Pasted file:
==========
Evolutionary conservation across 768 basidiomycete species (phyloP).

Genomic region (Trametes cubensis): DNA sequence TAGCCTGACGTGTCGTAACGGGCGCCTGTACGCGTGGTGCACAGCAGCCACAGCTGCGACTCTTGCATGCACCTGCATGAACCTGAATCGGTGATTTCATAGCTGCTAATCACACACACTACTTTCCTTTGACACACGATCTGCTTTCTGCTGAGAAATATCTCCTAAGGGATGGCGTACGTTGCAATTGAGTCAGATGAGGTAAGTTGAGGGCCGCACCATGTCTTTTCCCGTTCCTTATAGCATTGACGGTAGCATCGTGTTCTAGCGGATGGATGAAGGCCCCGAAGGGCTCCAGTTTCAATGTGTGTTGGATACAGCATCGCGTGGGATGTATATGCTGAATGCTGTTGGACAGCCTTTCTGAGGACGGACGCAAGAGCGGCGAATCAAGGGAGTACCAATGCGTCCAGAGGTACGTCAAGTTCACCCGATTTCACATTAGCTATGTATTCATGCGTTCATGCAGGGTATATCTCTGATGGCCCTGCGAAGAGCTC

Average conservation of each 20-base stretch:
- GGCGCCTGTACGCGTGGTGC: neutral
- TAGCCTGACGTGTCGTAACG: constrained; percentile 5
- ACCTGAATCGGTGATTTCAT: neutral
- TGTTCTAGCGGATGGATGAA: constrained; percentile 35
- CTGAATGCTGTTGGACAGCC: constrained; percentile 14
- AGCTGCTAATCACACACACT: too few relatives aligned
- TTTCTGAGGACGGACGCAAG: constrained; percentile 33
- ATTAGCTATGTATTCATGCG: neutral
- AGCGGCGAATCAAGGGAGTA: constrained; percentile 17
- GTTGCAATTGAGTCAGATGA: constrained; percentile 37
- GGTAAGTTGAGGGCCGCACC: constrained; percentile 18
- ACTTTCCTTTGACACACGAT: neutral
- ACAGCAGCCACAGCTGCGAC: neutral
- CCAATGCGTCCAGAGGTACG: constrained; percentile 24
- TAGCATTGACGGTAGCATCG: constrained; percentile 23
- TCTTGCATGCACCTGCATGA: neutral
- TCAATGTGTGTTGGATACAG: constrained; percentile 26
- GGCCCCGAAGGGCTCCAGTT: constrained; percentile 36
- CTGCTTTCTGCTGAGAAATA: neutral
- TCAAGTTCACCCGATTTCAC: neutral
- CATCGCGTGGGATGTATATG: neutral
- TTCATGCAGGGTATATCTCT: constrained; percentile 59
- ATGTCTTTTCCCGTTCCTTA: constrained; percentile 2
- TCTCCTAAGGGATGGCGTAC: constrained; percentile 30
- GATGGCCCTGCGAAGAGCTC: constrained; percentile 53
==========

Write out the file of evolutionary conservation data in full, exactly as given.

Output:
Evolutionary conservation across 768 basidiomycete species (phyloP).

Genomic region (Trametes cubensis): DNA sequence TAGCCTGACGTGTCGTAACGGGCGCCTGTACGCGTGGTGCACAGCAGCCACAGCTGCGACTCTTGCATGCACCTGCATGAACCTGAATCGGTGATTTCATAGCTGCTAATCACACACACTACTTTCCTTTGACACACGATCTGCTTTCTGCTGAGAAATATCTCCTAAGGGATGGCGTACGTTGCAATTGAGTCAGATGAGGTAAGTTGAGGGCCGCACCATGTCTTTTCCCGTTCCTTATAGCATTGACGGTAGCATCGTGTTCTAGCGGATGGATGAAGGCCCCGAAGGGCTCCAGTTTCAATGTGTGTTGGATACAGCATCGCGTGGGATGTATATGCTGAATGCTGTTGGACAGCCTTTCTGAGGACGGACGCAAGAGCGGCGAATCAAGGGAGTACCAATGCGTCCAGAGGTACGTCAAGTTCACCCGATTTCACATTAGCTATGTATTCATGCGTTCATGCAGGGTATATCTCTGATGGCCCTGCGAAGAGCTC

Average conservation of each 20-base stretch:
- GGCGCCTGTACGCGTGGTGC: neutral
- TAGCCTGACGTGTCGTAACG: constrained; percentile 5
- ACCTGAATCGGTGATTTCAT: neutral
- TGTTCTAGCGGATGGATGAA: constrained; percentile 35
- CTGAATGCTGTTGGACAGCC: constrained; percentile 14
- AGCTGCTAATCACACACACT: too few relatives aligned
- TTTCTGAGGACGGACGCAAG: constrained; percentile 33
- ATTAGCTATGTATTCATGCG: neutral
- AGCGGCGAATCAAGGGAGTA: constrained; percentile 17
- GTTGCAATTGAGTCAGATGA: constrained; percentile 37
- GGTAAGTTGAGGGCCGCACC: constrained; percentile 18
- ACTTTCCTTTGACACACGAT: neutral
- ACAGCAGCCACAGCTGCGAC: neutral
- CCAATGCGTCCAGAGGTACG: constrained; percentile 24
- TAGCATTGACGGTAGCATCG: constrained; percentile 23
- TCTTGCATGCACCTGCATGA: neutral
- TCAATGTGTGTTGGATACAG: constrained; percentile 26
- GGCCCCGAAGGGCTCCAGTT: constrained; percentile 36
- CTGCTTTCTGCTGAGAAATA: neutral
- TCAAGTTCACCCGATTTCAC: neutral
- CATCGCGTGGGATGTATATG: neutral
- TTCATGCAGGGTATATCTCT: constrained; percentile 59
- ATGTCTTTTCCCGTTCCTTA: constrained; percentile 2
- TCTCCTAAGGGATGGCGTAC: constrained; percentile 30
- GATGGCCCTGCGAAGAGCTC: constrained; percentile 53